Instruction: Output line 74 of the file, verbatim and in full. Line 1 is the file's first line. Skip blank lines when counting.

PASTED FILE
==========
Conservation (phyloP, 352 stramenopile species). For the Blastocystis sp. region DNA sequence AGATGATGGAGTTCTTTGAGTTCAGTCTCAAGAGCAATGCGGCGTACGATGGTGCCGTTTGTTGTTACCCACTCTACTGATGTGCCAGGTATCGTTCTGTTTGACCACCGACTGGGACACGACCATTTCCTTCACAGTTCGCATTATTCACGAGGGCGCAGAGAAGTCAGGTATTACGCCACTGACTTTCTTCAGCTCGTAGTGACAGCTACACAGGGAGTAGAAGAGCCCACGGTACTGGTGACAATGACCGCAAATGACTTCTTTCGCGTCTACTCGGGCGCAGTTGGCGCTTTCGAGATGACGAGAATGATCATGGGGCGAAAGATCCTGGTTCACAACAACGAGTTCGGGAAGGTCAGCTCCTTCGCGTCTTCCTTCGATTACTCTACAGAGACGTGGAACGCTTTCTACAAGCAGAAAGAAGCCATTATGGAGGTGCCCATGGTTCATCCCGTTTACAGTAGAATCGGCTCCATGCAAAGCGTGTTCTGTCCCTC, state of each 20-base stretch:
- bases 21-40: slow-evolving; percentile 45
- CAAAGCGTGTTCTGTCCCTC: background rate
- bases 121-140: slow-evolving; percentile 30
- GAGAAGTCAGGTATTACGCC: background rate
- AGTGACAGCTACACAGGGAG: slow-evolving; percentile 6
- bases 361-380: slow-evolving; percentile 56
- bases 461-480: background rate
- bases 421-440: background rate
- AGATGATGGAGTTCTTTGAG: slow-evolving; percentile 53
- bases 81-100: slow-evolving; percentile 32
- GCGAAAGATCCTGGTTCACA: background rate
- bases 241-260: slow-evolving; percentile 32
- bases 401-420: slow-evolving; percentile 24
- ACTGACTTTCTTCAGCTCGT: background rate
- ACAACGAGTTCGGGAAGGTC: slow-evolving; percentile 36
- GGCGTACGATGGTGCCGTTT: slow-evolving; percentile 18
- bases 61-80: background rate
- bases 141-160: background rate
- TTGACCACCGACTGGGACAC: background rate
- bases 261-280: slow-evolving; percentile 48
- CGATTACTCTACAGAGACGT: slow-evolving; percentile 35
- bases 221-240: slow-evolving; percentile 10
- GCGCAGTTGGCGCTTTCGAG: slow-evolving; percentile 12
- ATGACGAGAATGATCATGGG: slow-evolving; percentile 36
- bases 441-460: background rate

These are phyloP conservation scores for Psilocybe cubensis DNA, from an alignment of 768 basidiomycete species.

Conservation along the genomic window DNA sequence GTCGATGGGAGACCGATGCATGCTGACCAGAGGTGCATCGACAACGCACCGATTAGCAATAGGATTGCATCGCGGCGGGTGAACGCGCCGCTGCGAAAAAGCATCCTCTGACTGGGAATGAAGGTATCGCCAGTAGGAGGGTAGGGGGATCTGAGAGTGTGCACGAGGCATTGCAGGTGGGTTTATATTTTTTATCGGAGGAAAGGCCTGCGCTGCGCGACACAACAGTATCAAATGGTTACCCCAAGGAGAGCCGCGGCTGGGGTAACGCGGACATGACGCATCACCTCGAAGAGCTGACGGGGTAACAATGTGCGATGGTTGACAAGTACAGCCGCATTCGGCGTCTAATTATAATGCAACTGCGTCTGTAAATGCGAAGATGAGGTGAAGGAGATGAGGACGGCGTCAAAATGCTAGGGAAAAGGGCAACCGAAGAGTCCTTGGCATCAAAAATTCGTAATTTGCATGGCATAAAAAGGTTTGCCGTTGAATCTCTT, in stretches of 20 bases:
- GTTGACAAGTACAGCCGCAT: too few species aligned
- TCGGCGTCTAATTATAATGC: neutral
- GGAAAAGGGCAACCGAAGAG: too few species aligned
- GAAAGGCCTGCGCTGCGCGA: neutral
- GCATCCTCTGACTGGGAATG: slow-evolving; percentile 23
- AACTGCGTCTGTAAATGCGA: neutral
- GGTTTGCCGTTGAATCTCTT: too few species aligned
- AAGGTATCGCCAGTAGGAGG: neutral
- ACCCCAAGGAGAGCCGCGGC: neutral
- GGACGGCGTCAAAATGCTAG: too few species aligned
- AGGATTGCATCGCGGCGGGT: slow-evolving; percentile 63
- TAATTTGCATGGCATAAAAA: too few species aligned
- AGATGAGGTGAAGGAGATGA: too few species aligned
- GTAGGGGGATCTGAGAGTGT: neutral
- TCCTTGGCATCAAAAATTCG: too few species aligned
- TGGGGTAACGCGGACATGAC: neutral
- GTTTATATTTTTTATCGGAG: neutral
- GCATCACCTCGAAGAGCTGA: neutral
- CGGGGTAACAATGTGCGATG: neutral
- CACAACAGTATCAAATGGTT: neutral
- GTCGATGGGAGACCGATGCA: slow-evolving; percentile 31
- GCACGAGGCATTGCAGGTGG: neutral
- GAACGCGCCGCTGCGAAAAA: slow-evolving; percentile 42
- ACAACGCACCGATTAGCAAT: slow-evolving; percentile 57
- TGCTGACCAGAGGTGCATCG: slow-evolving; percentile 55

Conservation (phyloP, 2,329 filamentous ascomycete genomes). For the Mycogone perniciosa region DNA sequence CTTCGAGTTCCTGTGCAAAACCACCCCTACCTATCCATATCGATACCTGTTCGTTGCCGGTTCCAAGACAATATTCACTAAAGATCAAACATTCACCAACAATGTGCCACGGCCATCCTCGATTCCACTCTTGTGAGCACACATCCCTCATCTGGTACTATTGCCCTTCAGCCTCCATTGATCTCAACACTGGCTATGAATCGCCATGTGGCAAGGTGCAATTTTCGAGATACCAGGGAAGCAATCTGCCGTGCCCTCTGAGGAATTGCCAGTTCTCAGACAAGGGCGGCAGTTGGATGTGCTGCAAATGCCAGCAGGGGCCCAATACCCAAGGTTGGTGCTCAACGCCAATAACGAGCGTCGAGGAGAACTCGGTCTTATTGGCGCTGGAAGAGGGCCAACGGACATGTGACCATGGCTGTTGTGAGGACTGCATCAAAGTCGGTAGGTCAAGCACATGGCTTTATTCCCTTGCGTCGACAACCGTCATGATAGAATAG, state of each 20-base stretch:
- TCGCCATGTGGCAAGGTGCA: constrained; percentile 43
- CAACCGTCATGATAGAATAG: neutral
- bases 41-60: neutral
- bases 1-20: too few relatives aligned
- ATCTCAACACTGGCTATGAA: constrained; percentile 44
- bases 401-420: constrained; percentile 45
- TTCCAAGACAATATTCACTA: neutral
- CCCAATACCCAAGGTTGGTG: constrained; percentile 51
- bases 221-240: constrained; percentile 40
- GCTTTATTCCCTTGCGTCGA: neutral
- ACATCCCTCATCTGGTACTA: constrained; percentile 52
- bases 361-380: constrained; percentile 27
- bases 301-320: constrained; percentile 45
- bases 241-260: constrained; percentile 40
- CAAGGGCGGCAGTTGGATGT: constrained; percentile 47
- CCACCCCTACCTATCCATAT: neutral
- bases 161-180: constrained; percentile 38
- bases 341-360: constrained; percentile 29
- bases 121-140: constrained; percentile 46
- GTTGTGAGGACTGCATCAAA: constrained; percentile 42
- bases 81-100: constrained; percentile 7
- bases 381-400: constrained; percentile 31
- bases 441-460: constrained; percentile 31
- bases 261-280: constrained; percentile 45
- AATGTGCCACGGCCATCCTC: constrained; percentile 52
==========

- GTTGTGAGGACTGCATCAAA: constrained; percentile 42